Magana Cathcart & McCarthy

Beech Crash Results in Loss of Four Lives

Plane crashes near freeway

A recent crash outside of the Ogden-Hinckley Airport resulted in the deaths of all four persons on board the aircraft. The crash marks the seventh incident this year involving a Beech A36, and the third involving a fatality.

Crash in freeway center median

The crash occurred in Riverdale, Utah on July 26, 2017. Two couples were on board a Beech A36 Bonanza on their way to a cabin in Idaho. The aircraft was registered to Peak 2 Peak, LLC. It was being piloted by the husband of one of the couples, flying out of Ogden-Hinckley. Witnesses report that, shortly after takeoff, the plane was making a strange noise. Mechanics at Ogden-Hinckley who observed the plane taking off reported that the engine sounded underpowered, and that the aircraft was at about 100 feet when it should have been at 500 feet or more based on its position on the runway. Shortly after takeoff, the pilot radioed the air traffic controller to report that the plane was going down. He tried to bank right in an apparent effort to return to the airport or find a field in which to put the plane down, but simply ran out of time to do so. The plane went straight down in a median on the I-15 freeway.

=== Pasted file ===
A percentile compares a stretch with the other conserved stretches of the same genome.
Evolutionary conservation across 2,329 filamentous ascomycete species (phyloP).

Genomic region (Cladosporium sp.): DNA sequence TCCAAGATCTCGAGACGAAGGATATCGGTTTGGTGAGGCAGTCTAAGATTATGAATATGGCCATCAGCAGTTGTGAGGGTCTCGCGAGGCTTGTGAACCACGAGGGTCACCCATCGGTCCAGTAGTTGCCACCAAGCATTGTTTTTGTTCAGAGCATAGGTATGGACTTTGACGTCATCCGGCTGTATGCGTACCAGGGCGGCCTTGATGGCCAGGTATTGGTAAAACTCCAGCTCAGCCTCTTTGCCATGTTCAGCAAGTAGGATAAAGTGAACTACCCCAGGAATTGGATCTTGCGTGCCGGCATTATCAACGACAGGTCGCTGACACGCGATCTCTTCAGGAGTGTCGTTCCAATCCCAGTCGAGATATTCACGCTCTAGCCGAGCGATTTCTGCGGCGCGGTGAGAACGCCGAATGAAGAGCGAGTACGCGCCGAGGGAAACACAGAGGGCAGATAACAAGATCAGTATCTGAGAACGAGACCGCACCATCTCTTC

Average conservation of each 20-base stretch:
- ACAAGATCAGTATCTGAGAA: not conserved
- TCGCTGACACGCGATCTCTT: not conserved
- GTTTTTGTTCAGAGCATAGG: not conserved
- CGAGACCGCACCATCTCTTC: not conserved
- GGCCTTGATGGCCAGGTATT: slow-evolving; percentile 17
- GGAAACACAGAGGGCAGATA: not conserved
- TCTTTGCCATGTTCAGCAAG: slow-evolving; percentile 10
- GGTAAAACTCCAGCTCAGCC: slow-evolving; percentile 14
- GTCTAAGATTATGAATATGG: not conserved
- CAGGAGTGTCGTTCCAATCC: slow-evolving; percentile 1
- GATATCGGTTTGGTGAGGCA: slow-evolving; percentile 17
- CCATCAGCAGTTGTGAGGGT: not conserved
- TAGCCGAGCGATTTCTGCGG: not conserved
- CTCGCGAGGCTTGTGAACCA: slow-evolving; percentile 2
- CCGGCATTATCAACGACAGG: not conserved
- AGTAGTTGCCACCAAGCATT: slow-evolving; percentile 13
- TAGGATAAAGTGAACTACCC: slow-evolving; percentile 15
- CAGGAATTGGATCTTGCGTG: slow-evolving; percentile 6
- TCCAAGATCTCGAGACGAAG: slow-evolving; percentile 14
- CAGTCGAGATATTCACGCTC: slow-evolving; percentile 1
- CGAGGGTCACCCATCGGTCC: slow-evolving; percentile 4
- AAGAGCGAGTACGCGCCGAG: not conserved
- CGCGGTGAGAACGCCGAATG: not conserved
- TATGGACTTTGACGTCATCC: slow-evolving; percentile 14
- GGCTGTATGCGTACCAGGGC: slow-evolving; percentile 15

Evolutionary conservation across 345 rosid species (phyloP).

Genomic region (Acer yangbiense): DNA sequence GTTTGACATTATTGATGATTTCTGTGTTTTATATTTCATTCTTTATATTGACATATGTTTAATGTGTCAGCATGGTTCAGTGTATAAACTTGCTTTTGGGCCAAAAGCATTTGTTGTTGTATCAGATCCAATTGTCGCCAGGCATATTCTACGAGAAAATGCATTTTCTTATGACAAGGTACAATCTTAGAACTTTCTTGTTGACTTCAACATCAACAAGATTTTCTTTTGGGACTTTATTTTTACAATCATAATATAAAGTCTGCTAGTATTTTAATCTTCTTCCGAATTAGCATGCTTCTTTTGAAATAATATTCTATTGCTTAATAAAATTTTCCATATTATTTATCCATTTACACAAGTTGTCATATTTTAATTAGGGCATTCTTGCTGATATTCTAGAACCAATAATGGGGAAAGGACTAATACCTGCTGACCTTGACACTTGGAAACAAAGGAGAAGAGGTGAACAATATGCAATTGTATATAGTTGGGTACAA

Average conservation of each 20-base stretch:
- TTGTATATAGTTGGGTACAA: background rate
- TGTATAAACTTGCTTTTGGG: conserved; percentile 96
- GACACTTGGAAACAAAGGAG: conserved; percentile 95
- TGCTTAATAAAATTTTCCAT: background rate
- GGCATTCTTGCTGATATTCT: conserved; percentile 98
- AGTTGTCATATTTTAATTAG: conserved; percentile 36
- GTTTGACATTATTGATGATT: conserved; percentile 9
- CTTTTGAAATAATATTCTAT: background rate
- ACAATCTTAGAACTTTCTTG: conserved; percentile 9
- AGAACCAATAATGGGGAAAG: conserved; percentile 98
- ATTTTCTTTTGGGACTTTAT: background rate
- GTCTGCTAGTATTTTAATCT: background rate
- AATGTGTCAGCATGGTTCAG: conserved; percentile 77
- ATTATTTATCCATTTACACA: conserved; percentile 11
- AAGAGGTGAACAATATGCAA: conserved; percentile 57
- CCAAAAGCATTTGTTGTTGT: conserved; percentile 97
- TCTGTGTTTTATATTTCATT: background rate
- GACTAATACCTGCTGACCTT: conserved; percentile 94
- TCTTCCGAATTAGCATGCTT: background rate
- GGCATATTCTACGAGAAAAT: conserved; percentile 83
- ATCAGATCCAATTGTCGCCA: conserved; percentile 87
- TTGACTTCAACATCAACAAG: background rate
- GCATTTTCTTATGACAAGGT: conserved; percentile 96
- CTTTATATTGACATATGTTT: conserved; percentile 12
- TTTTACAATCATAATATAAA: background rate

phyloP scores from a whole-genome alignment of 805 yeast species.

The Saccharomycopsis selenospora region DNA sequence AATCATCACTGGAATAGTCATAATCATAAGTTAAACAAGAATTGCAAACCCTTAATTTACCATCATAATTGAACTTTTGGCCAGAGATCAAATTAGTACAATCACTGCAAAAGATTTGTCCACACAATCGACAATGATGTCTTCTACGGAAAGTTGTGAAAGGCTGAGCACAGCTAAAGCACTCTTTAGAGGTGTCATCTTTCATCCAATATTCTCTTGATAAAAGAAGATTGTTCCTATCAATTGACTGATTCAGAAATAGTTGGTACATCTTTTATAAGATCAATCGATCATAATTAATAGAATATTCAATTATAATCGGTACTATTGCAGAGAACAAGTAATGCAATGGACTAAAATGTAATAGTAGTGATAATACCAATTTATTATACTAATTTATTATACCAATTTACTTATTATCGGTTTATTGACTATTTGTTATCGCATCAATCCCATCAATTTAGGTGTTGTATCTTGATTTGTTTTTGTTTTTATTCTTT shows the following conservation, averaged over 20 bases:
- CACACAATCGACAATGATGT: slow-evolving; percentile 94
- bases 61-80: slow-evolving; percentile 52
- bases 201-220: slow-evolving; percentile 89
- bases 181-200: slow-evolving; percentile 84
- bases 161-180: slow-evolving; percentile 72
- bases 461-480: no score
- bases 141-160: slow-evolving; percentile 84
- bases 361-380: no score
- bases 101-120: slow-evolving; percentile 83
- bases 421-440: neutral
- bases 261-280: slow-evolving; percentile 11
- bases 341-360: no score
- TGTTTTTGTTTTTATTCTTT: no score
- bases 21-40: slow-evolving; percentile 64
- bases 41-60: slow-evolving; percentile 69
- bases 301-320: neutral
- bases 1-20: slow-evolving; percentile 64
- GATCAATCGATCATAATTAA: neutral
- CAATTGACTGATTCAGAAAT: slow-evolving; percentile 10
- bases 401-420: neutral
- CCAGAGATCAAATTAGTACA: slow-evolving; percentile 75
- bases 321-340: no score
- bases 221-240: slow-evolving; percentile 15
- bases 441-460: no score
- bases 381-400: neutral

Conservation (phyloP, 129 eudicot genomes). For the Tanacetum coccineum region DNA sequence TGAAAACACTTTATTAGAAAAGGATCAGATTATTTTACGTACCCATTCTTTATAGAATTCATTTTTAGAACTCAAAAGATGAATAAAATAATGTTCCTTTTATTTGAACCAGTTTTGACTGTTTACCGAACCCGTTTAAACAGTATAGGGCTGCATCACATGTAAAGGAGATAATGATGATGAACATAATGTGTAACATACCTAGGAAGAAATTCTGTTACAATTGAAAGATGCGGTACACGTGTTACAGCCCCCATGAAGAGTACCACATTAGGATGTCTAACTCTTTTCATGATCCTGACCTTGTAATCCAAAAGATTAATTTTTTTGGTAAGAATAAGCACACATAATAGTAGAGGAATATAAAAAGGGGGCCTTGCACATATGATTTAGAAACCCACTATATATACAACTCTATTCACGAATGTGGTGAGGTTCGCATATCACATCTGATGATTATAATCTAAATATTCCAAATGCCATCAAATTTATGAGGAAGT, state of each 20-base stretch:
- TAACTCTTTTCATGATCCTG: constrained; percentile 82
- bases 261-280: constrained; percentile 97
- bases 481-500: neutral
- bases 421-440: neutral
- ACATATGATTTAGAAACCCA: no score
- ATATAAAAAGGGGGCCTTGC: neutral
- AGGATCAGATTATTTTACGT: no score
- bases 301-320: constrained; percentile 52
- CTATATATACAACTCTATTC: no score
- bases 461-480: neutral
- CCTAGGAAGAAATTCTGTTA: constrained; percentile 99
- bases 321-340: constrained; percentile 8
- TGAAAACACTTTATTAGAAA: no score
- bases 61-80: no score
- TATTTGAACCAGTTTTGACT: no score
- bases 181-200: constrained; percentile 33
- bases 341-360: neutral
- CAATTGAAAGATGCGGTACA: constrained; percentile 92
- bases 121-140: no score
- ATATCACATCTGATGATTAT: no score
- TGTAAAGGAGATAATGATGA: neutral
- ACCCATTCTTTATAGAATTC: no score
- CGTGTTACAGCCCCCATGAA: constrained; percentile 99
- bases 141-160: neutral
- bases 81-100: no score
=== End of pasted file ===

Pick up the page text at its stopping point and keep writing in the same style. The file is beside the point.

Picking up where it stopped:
Seven fatal injuries in Beech A36 in 2017

The Utah crash is the seventh time this year that a Beech A36 Bonanza has been involved in a serious incident, and the third time that the incident has resulted in fatal injuries to those on board. When the Beech A36 Bonanza was first released in the late 1940s, the newer model was far more complex to operate than its predecessor. The aircraft became known as the “doctor killer,” due to the fact that those who purchased the aircraft–largely doctors, lawyers, and other professionals—were becoming involved in more accidents due to the increased difficulty in flying the planes compared to older models. Since that time, the aircraft’s reputation has improved, and most experts regard it as a safe and reliable plane when in the hands of a well-trained pilot.

According to a study conducted by the Aircraft Owners and Pilot’s Association in 1994, pilots were responsible for 83% of all crashes between 1982-1989 involving straight-tailed Bonanza planes. The aircraft involved in the Utah crash was a straight-tail Bonanza, manufactured in 1981. The National Transportation Safety Board is continuing to investigate the causes of the crash and has not yet released a suggested cause.

If you or a loved one has been injured in a plane crash in California, contact the knowledgeable and effective Los Angeles aviation accident lawyers at Magaña, Cathcart & McCarthy for a consultation on your case, at 310-553-6630.

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